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The Hemispheres Design Special

From branded street artists to 14th-century cobblers, style takes a turn for both the new and old



The human eye is said to be able to detect up to 10 million shades of color; companies across the world are putting that theory to the test
By Paul Ford

Tens of thousands of years ago, an artist’s palette was fairly limited. As many a cave wall will tell you, ochre tended to be the color of choice, mainly because you work with what’s available, and red-brown rocks were there for the picking. This is also why most barns are red—ferric oxide, a traditional ingredient in red paint, is cheap and plentiful (because it’s rust). Frugal farmers: red barns.

Colors are also prized for their rarity or their durability—bonus points if you can combine the two. In antiquity, Tyrian purple dye, derived from the secretions of sea snails, was valued because it was hard to get hold of, but also because it was hard to get rid of. Similarly, when scientists at Oregon State University discovered a new, super-durable variety of blue in 1999, the event was greeted with great fanfare.

The fuss surrounding this discovery was not simply a matter of aesthetics. Picking the right color is considered key to the success of products ranging from cars to cornflakes. And it’s not enough to merely work with the colors of the rainbow—companies want fancy new colors of their own. So it is that MAC Cosmetics boasts “more than 100 shades for eyes, lips and face” and Mavi Jeans come in “Mid Ultra Marine,” “Nile Green” and a shade called “Dusky Jameson.”

Keeping an eye on all this, meanwhile, are organizations like the International Colour Association, the International Color Consortium and the International Colour Authority. Paint producer Benjamin Moore hands out annual HUE awards to honor innovative work in the field, and also publishes an annual book called Color Trends, which reports on what colors are in vogue.

Then there’s Pantone—“the world-renowned authority on color and provider of color systems”—which, among many other things, works with corporate licensees to identify and coordinate colors. Pantone also names a “Color of the Year.” Last year it was “Tangerine Tango”; this year it’s “Emerald.”

A typical Pantone partner is the Dessy Group, a maker of wedding gowns. A few years ago, with more than 200 colors across its product lines, the company was concerned that things were getting a bit muddy. So, explains CEO Alan Dessy, “we went to Pantone and performed a ‘backfill cross-reference,’” a process that puts colors under a spectrometer and matches them to previously identified shades.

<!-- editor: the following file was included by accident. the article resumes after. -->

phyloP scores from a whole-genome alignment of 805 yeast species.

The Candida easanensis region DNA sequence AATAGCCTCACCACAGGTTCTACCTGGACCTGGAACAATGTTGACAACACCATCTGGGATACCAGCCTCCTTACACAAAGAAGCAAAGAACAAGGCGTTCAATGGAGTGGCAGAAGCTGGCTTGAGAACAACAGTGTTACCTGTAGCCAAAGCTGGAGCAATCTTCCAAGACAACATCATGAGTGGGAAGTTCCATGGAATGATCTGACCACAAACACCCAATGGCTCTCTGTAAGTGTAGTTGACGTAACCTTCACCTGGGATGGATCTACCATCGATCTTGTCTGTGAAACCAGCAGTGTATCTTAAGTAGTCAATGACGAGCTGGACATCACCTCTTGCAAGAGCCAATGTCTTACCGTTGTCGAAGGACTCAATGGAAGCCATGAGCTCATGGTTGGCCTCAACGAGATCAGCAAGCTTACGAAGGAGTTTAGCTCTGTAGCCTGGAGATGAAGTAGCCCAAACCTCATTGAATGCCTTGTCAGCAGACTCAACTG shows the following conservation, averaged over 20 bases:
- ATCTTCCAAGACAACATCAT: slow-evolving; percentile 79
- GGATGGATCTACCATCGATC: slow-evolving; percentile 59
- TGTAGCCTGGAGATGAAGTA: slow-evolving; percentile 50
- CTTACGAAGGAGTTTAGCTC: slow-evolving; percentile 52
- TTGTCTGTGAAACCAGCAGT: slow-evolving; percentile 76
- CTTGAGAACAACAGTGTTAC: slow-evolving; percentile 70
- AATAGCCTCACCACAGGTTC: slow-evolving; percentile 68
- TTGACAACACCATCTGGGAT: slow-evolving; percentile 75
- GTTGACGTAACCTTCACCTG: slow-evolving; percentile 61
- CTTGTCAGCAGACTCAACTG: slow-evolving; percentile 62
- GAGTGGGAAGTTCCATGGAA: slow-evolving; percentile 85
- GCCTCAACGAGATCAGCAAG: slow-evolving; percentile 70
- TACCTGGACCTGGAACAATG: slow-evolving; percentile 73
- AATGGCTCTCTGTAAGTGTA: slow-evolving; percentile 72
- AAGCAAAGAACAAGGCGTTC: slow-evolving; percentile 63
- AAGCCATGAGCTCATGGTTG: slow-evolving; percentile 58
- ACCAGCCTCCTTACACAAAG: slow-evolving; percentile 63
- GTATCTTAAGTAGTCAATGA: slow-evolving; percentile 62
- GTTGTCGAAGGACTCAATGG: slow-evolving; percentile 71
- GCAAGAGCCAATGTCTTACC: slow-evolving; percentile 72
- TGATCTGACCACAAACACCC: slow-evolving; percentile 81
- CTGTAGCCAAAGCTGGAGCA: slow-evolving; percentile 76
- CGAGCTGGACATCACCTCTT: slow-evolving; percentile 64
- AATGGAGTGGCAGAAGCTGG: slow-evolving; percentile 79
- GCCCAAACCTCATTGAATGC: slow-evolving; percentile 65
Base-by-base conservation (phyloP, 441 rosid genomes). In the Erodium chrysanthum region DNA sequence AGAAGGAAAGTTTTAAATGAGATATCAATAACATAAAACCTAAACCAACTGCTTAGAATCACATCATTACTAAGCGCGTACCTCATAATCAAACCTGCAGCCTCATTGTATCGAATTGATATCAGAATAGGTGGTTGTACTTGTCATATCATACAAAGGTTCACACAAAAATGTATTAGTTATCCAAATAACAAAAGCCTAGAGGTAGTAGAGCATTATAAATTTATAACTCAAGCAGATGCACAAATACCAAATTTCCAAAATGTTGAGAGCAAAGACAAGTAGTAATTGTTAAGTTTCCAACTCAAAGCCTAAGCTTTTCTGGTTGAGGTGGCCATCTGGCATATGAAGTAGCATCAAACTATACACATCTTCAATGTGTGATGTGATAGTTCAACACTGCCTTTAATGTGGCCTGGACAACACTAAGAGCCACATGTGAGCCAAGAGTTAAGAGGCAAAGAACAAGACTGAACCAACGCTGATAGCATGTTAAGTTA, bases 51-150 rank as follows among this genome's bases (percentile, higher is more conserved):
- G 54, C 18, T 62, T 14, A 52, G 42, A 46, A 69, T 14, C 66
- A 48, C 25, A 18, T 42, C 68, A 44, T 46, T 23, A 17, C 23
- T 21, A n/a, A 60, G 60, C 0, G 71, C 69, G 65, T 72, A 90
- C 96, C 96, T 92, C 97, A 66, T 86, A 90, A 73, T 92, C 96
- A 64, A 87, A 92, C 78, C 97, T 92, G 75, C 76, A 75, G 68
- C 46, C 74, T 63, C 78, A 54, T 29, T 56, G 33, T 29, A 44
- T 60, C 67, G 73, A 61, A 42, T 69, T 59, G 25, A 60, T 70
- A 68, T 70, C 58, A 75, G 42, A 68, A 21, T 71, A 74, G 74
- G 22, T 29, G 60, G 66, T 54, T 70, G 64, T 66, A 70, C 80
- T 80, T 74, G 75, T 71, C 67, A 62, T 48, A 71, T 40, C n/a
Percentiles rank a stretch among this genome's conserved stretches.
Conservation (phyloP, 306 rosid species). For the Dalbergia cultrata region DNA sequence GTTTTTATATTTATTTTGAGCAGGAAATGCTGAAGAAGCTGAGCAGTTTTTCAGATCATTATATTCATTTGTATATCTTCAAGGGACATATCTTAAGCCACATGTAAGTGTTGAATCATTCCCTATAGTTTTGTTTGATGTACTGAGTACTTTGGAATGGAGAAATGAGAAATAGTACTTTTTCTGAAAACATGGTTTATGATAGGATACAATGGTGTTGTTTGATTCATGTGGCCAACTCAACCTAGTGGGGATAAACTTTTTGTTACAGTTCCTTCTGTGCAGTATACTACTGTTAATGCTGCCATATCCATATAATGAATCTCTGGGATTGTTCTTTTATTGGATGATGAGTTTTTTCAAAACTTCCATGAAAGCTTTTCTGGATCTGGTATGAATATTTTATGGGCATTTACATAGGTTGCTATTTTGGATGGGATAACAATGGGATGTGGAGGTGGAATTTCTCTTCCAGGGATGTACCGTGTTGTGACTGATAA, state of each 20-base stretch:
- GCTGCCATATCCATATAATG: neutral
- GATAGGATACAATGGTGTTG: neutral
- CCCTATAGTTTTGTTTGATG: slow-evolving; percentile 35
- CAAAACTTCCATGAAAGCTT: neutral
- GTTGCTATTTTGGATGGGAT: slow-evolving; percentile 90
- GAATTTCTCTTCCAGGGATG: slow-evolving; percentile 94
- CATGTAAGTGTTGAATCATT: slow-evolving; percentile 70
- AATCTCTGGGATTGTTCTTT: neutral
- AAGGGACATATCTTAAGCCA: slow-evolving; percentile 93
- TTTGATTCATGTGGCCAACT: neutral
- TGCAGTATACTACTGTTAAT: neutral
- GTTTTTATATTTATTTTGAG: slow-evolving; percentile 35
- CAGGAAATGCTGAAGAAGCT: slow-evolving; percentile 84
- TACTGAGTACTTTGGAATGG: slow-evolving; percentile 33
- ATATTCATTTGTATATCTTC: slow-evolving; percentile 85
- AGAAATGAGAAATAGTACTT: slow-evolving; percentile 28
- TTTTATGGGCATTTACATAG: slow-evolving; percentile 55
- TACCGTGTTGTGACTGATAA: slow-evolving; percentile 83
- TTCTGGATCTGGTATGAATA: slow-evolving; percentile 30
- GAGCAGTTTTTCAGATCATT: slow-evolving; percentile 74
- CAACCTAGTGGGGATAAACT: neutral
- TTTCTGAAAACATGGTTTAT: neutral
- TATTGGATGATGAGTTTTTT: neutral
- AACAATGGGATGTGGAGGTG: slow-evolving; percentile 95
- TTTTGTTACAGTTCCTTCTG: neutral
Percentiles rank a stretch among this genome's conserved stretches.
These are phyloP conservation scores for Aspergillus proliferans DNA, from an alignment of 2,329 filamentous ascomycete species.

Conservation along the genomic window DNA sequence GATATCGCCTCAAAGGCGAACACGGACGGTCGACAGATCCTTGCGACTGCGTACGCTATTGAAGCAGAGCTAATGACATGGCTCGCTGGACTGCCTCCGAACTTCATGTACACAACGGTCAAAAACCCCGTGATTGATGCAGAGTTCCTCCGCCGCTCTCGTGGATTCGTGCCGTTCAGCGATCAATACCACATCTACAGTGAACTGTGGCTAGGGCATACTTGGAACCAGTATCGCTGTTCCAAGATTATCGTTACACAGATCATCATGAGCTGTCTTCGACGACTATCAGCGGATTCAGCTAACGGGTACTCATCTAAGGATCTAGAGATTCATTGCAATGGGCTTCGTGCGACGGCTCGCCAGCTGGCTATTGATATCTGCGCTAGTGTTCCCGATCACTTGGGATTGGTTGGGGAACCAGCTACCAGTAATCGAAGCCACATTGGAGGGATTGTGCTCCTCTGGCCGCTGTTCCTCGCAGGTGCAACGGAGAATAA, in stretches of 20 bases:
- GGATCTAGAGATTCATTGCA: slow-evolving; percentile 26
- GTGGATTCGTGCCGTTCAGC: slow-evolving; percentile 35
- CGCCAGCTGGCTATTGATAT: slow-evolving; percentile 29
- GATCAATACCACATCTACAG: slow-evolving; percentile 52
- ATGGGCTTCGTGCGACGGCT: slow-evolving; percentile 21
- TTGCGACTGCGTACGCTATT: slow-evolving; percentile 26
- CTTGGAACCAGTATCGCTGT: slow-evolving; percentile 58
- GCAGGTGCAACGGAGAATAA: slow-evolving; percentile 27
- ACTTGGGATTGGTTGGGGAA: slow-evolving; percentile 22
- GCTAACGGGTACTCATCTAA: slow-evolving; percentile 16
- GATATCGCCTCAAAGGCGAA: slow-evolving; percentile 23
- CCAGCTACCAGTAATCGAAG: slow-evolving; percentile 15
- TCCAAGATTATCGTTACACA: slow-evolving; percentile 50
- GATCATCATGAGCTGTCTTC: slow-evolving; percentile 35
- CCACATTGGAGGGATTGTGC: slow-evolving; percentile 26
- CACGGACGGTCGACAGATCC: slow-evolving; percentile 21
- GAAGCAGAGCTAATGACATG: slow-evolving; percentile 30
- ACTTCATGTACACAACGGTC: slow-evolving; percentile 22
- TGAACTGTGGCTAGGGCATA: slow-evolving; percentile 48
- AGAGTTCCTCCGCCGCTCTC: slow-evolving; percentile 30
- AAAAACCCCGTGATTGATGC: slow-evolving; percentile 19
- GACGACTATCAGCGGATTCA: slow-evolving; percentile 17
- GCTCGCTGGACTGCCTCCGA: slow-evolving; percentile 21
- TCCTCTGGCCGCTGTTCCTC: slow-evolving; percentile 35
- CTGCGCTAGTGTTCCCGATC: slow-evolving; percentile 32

This means that Dessy’s brides-to-be can now plan a wedding with the exact shade of dress specified, the better to pick matching stationery, floral arrangements and eye shadow. Dessy and other licensees, meanwhile, eagerly create products in Pantone’s Color of the Year. This year, for instance, you can pick up an Ice Watch (from the company’s Pantone Universe collection) that is both Emerald in color and bears that color’s official code (#17-5641) on the watch face.

All of this takes planning, so Pantone licensees are informed in advance, under the terms of a nondisclosure agreement, what the next Color of the Year will be. When asked, Dessy refuses to disclose the color for 2014.

“I only have an inkling,” he says.

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Pantone may be working to create, own and profit from a world color system, but “civilians” are getting in on the act, too. Check out indie color resource maxfieldscolor.tumblr.com, created by Al Rotches in collaboration with his five-year-old daughter Maxfield. Every day Al and Max post a swatch of a new color, along with a title. Max’s earlier work was somewhat juvenile, tending to “Pooping Pig Pink” and “Beige Like Daddy.” Then again, she was three. As she’s grown older, Max has become more sophisticated, with entries like “Jade Like the Bug We Saw While Hiking” and “Extra Extra Extra Extra Extra Extra Extra Extra Extra Extra Dark Black.” Both potentials for Pantone’s 2014 Color of the Year. —P.F.


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